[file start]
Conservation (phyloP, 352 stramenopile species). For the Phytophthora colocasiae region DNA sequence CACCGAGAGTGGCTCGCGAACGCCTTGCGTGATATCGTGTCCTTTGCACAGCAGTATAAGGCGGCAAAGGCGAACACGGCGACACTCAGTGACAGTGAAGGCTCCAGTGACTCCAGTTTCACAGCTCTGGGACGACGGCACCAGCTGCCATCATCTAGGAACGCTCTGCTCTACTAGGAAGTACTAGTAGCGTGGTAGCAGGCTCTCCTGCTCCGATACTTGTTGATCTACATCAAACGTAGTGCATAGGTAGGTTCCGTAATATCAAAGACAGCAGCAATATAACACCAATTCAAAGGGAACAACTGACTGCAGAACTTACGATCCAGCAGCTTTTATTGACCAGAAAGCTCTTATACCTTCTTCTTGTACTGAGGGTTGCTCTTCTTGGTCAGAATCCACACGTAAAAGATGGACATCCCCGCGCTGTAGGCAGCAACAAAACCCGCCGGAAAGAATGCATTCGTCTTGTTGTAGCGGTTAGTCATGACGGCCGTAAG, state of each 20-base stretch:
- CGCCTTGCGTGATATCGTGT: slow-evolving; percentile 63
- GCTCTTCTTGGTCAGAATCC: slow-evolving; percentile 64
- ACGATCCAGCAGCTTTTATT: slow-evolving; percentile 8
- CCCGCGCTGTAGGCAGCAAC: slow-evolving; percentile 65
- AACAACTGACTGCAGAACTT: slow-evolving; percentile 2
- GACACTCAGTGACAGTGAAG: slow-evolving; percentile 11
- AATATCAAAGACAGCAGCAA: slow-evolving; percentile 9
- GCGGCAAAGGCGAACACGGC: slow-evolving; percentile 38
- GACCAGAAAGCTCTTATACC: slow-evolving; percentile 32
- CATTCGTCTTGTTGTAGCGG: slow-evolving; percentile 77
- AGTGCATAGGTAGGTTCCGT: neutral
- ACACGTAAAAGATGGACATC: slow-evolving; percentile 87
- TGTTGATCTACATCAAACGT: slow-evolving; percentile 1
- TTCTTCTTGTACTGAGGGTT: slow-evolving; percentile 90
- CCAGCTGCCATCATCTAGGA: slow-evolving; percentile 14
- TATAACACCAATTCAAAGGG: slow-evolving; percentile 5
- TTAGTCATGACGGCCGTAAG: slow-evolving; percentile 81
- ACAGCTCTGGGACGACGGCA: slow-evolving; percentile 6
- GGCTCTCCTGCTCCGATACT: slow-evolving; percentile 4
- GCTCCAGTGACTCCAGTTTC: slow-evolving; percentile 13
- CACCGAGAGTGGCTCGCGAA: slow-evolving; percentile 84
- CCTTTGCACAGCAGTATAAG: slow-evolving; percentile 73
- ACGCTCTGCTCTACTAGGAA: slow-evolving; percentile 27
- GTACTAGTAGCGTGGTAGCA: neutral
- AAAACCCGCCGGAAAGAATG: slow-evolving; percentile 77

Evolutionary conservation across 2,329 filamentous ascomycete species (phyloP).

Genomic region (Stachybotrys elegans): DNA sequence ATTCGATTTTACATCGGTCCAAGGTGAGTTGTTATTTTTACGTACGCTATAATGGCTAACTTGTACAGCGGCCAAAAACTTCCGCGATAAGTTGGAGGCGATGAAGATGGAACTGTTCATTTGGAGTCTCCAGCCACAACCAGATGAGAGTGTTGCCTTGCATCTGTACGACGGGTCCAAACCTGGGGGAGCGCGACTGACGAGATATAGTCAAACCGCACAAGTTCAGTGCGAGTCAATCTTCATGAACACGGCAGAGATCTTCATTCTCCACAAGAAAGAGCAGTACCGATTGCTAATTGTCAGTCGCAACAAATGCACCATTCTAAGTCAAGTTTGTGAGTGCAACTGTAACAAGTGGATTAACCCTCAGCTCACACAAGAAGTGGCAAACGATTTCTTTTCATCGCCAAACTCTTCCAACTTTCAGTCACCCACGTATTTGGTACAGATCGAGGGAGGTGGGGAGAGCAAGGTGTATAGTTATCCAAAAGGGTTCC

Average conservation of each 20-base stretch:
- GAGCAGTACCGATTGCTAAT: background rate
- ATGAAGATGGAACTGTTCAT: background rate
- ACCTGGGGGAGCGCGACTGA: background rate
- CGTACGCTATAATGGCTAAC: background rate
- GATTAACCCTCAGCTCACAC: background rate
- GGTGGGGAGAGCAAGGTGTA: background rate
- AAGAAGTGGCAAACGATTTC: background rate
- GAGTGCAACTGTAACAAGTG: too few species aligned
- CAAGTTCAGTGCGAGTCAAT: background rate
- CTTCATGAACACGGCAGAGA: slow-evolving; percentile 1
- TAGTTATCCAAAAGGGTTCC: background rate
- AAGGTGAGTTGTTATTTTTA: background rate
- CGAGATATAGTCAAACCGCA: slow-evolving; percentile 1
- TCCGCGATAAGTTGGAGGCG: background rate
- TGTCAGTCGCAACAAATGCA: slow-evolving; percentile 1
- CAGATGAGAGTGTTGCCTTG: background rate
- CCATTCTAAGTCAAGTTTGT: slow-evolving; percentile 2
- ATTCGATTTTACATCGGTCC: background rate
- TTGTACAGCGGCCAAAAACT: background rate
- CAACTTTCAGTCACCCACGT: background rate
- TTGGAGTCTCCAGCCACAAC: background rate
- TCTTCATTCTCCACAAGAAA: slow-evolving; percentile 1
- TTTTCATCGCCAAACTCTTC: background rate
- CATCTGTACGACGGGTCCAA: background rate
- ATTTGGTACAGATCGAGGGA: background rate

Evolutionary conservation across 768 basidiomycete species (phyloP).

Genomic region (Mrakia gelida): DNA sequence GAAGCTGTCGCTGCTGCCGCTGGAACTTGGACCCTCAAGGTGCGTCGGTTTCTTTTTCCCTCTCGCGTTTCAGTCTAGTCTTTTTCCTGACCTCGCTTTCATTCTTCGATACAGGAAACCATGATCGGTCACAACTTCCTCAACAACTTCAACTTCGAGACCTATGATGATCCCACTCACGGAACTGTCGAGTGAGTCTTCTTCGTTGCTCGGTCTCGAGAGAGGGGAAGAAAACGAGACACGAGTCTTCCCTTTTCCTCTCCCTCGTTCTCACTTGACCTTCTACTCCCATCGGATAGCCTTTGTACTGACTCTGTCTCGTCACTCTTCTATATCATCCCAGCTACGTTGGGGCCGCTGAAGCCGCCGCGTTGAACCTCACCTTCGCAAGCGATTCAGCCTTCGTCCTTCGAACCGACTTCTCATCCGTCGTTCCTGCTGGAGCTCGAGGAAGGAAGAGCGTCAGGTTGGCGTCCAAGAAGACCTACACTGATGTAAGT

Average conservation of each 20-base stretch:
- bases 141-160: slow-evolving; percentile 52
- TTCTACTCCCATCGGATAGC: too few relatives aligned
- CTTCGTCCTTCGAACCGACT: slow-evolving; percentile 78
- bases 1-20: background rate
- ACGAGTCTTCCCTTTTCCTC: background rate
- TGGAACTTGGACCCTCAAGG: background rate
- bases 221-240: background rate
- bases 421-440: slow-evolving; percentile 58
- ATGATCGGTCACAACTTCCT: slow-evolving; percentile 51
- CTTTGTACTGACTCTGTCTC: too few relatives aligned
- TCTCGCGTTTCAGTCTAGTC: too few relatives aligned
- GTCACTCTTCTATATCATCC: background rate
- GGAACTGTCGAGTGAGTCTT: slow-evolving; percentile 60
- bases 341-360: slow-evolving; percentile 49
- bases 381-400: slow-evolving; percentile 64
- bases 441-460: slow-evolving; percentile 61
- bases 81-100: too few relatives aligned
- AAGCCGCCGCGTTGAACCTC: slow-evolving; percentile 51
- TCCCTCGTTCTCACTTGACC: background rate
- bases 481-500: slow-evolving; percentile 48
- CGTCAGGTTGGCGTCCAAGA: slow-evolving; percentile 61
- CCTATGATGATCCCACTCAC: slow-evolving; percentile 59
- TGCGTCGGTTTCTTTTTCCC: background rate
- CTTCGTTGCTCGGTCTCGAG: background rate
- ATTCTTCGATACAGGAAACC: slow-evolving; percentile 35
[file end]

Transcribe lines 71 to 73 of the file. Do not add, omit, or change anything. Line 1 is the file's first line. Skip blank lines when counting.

- bases 341-360: slow-evolving; percentile 49
- bases 381-400: slow-evolving; percentile 64
- bases 441-460: slow-evolving; percentile 61